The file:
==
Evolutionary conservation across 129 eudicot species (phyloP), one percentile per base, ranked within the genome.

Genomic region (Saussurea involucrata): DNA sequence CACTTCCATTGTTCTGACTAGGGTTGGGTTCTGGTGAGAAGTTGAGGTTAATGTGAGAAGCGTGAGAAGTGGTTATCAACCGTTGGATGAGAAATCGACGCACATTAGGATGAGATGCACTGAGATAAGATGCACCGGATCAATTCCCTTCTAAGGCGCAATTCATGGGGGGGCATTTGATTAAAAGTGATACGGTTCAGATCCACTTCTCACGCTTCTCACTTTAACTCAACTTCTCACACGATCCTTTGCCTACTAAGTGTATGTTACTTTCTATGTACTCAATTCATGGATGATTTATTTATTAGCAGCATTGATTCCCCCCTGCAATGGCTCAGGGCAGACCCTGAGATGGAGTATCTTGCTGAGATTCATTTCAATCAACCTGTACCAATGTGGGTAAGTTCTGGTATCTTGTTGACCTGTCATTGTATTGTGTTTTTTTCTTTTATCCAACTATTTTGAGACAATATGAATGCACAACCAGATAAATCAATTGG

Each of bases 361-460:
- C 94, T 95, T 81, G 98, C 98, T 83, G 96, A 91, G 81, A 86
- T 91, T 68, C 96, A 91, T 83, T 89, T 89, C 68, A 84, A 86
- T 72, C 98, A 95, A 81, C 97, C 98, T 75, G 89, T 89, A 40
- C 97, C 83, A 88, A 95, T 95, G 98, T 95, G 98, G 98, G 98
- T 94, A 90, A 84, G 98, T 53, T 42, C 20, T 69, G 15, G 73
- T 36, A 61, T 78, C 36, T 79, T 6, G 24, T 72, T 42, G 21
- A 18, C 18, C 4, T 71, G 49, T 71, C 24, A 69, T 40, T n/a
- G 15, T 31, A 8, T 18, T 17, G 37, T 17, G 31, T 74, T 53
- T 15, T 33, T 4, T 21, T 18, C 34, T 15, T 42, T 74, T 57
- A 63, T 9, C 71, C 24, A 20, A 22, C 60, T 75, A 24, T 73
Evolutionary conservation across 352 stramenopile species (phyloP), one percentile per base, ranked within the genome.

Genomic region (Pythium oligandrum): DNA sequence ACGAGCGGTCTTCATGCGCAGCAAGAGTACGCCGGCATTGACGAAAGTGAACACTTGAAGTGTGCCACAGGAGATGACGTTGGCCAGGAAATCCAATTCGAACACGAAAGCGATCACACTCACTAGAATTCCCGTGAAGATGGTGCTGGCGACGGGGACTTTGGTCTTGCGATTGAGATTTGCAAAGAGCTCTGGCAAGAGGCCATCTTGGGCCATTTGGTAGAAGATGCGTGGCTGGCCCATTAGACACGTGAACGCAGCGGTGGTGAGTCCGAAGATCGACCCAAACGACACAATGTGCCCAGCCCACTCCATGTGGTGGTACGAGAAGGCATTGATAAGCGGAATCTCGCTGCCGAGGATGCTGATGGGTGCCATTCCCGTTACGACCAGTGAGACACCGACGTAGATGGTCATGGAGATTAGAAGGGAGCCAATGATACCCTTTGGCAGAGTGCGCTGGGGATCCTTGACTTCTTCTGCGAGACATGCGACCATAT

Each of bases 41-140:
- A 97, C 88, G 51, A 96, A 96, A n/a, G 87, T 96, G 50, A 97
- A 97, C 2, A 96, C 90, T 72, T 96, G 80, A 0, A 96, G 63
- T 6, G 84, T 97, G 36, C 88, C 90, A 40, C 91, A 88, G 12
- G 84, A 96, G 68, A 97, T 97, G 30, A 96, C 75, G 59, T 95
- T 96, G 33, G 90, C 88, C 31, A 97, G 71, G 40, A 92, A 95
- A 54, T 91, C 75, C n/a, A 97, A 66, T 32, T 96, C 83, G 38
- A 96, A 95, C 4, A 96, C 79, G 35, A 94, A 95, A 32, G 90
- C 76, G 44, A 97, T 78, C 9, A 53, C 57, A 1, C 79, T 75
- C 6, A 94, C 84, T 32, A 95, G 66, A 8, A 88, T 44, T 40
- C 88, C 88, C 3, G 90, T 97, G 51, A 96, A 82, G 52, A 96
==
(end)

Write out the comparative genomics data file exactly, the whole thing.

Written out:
Evolutionary conservation across 129 eudicot species (phyloP), one percentile per base, ranked within the genome.

Genomic region (Saussurea involucrata): DNA sequence CACTTCCATTGTTCTGACTAGGGTTGGGTTCTGGTGAGAAGTTGAGGTTAATGTGAGAAGCGTGAGAAGTGGTTATCAACCGTTGGATGAGAAATCGACGCACATTAGGATGAGATGCACTGAGATAAGATGCACCGGATCAATTCCCTTCTAAGGCGCAATTCATGGGGGGGCATTTGATTAAAAGTGATACGGTTCAGATCCACTTCTCACGCTTCTCACTTTAACTCAACTTCTCACACGATCCTTTGCCTACTAAGTGTATGTTACTTTCTATGTACTCAATTCATGGATGATTTATTTATTAGCAGCATTGATTCCCCCCTGCAATGGCTCAGGGCAGACCCTGAGATGGAGTATCTTGCTGAGATTCATTTCAATCAACCTGTACCAATGTGGGTAAGTTCTGGTATCTTGTTGACCTGTCATTGTATTGTGTTTTTTTCTTTTATCCAACTATTTTGAGACAATATGAATGCACAACCAGATAAATCAATTGG

Each of bases 361-460:
- C 94, T 95, T 81, G 98, C 98, T 83, G 96, A 91, G 81, A 86
- T 91, T 68, C 96, A 91, T 83, T 89, T 89, C 68, A 84, A 86
- T 72, C 98, A 95, A 81, C 97, C 98, T 75, G 89, T 89, A 40
- C 97, C 83, A 88, A 95, T 95, G 98, T 95, G 98, G 98, G 98
- T 94, A 90, A 84, G 98, T 53, T 42, C 20, T 69, G 15, G 73
- T 36, A 61, T 78, C 36, T 79, T 6, G 24, T 72, T 42, G 21
- A 18, C 18, C 4, T 71, G 49, T 71, C 24, A 69, T 40, T n/a
- G 15, T 31, A 8, T 18, T 17, G 37, T 17, G 31, T 74, T 53
- T 15, T 33, T 4, T 21, T 18, C 34, T 15, T 42, T 74, T 57
- A 63, T 9, C 71, C 24, A 20, A 22, C 60, T 75, A 24, T 73
Evolutionary conservation across 352 stramenopile species (phyloP), one percentile per base, ranked within the genome.

Genomic region (Pythium oligandrum): DNA sequence ACGAGCGGTCTTCATGCGCAGCAAGAGTACGCCGGCATTGACGAAAGTGAACACTTGAAGTGTGCCACAGGAGATGACGTTGGCCAGGAAATCCAATTCGAACACGAAAGCGATCACACTCACTAGAATTCCCGTGAAGATGGTGCTGGCGACGGGGACTTTGGTCTTGCGATTGAGATTTGCAAAGAGCTCTGGCAAGAGGCCATCTTGGGCCATTTGGTAGAAGATGCGTGGCTGGCCCATTAGACACGTGAACGCAGCGGTGGTGAGTCCGAAGATCGACCCAAACGACACAATGTGCCCAGCCCACTCCATGTGGTGGTACGAGAAGGCATTGATAAGCGGAATCTCGCTGCCGAGGATGCTGATGGGTGCCATTCCCGTTACGACCAGTGAGACACCGACGTAGATGGTCATGGAGATTAGAAGGGAGCCAATGATACCCTTTGGCAGAGTGCGCTGGGGATCCTTGACTTCTTCTGCGAGACATGCGACCATAT

Each of bases 41-140:
- A 97, C 88, G 51, A 96, A 96, A n/a, G 87, T 96, G 50, A 97
- A 97, C 2, A 96, C 90, T 72, T 96, G 80, A 0, A 96, G 63
- T 6, G 84, T 97, G 36, C 88, C 90, A 40, C 91, A 88, G 12
- G 84, A 96, G 68, A 97, T 97, G 30, A 96, C 75, G 59, T 95
- T 96, G 33, G 90, C 88, C 31, A 97, G 71, G 40, A 92, A 95
- A 54, T 91, C 75, C n/a, A 97, A 66, T 32, T 96, C 83, G 38
- A 96, A 95, C 4, A 96, C 79, G 35, A 94, A 95, A 32, G 90
- C 76, G 44, A 97, T 78, C 9, A 53, C 57, A 1, C 79, T 75
- C 6, A 94, C 84, T 32, A 95, G 66, A 8, A 88, T 44, T 40
- C 88, C 88, C 3, G 90, T 97, G 51, A 96, A 82, G 52, A 96